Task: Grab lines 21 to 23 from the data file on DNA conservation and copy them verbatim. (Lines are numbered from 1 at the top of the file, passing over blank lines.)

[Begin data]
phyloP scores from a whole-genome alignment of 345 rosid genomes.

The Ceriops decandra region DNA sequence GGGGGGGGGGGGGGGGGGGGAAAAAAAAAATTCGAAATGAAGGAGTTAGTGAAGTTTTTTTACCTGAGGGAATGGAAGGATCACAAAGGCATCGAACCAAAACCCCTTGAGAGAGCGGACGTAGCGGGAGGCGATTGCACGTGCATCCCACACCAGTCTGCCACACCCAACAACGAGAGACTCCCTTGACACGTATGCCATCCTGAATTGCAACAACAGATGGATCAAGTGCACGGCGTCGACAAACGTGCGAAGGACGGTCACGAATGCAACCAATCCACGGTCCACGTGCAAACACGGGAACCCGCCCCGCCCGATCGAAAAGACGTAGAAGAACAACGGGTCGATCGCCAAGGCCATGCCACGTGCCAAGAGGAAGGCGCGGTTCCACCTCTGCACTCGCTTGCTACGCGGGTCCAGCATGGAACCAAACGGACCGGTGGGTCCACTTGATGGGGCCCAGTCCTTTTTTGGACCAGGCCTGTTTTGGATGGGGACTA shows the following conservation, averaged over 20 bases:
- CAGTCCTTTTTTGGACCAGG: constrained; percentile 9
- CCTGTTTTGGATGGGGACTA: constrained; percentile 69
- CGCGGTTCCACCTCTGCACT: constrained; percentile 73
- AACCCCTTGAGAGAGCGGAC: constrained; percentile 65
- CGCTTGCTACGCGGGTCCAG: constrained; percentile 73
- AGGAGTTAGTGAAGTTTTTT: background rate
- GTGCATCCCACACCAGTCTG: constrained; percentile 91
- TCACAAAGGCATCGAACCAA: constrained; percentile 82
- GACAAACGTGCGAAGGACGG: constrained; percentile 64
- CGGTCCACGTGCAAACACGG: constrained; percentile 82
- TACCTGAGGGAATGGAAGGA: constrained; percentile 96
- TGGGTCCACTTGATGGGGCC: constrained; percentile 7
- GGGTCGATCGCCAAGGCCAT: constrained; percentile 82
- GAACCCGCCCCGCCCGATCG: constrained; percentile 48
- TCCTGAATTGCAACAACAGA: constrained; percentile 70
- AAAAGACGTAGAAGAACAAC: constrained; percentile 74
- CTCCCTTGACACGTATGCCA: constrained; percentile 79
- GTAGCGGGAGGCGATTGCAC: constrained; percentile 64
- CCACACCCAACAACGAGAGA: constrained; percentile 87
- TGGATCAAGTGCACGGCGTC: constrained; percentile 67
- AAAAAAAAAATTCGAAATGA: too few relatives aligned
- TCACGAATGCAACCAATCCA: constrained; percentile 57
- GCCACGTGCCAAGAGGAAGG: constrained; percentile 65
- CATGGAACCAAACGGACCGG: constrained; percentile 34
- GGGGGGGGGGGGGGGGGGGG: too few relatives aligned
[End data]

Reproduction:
- CCACACCCAACAACGAGAGA: constrained; percentile 87
- TGGATCAAGTGCACGGCGTC: constrained; percentile 67
- AAAAAAAAAATTCGAAATGA: too few relatives aligned